Boron carbide (B4C) ceramics have been widely considered as high performant ceramic materials thanks to its ultra-high hardness, low density and other promising properties like high elastic modulus, wear resistance and melting point, good thermal stability and somewhat low material cost. This is the reason why boron carbide is the first potential candidate for several structural applications like tribo-component ceramics, nuclear radiation shields, ceramic armours for ballistic protection of both personnel and vehicles1,2,3. It is quite known that the mechanical properties of boron carbide which make it demanding ceramics strongly depend on porosity, composition, microstructure and fabrication process4,5,6,7,8,9,10,11,12,13,14,15,16,17,18,19. Purity is an attractive goal, because pure ceramics normally exhibit optimal mechanical properties and can be studied rigorously due to their reproducibility. In this sense, it is also important from a basic viewpoint because their intrinsic properties (unaltered by additives) are attainable. Therefore, fabrication of pure and near full-dense boron carbide ceramic with retaining its unique properties is the main challenge nowadays. As a main limitation, densification of B4C is rather difficult in the pure state by conventional solid-state sintering methods like pressureless sintering or hot-pressing: in fact, very extreme sintering conditions are required to this purpose1,2. Until now, electric field sintering techniques have been found to be the promising method in general, especially for these hard to-sinter ceramics7,8,9,10,11,12,13,14. However, the industrial upscale of the technology is limited due to the reduced size of the samples attainable and the material heterogeneities in large samples and especially the finished cost does not sound reasonable.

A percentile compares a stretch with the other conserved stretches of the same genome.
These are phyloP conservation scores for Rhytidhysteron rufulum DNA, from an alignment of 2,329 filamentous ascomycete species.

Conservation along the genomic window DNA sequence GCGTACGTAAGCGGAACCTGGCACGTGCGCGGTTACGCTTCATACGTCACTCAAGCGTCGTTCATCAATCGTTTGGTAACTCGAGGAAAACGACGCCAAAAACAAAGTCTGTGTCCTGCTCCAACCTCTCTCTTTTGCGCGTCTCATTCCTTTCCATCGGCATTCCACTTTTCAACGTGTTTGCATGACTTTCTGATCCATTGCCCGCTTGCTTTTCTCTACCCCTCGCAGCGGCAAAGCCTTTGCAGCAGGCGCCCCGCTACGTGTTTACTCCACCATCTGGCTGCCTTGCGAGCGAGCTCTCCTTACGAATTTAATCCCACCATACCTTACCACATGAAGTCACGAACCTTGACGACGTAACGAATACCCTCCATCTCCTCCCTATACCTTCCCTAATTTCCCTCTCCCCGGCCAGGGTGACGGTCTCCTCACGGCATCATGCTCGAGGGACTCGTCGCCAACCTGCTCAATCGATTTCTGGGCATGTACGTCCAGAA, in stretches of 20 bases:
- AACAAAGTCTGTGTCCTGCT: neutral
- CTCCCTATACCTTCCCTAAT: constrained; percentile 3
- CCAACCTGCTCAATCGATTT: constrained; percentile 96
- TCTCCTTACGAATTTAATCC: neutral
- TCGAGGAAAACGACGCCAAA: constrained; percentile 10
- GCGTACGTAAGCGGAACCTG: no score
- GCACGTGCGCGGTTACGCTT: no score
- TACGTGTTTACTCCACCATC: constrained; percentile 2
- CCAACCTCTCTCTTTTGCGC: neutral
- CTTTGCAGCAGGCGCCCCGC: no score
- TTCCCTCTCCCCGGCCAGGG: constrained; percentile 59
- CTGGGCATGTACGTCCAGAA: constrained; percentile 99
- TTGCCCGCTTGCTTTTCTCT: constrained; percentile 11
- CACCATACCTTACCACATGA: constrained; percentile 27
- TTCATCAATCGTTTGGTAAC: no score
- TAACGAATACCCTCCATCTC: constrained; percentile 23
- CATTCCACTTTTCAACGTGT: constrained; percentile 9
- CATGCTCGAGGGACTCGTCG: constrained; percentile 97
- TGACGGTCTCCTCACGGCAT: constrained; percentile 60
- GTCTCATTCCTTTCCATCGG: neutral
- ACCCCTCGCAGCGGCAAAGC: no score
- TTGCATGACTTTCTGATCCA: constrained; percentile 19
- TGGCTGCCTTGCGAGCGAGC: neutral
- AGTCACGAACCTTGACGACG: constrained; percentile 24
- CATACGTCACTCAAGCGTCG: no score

The laser floating zone (LFZ) technique is a well-established crystal growth method in materials research, able to produce very high melting point materials with extremely high purity and low cost compared to other advanced techniques. In this method, ceramics grown from melt are found to be near fully dense with fine and homogeneous microstructure. In addition to this, the final pieces present higher potential regarding their mechanical properties20,21. This method is found as a powerful one to grow a long list of oxide ceramics and their composites and eutectics20,21. Recently, boride and carbide eutectic ceramics, specially boron carbide eutectic systems, have been fabricated with this technique with the aim of fabricating hard and high-melting point B4C based ceramics with the properties close to those of pure boron carbide22,23,24. However, there is no attempt to grow a pure and monolithic polycrystalline boron carbide ceramic. This option would thus seem to in principle be more desirable with a view to retaining its intrinsic ultra-high hardness, a largely desired objective for these advanced ceramics.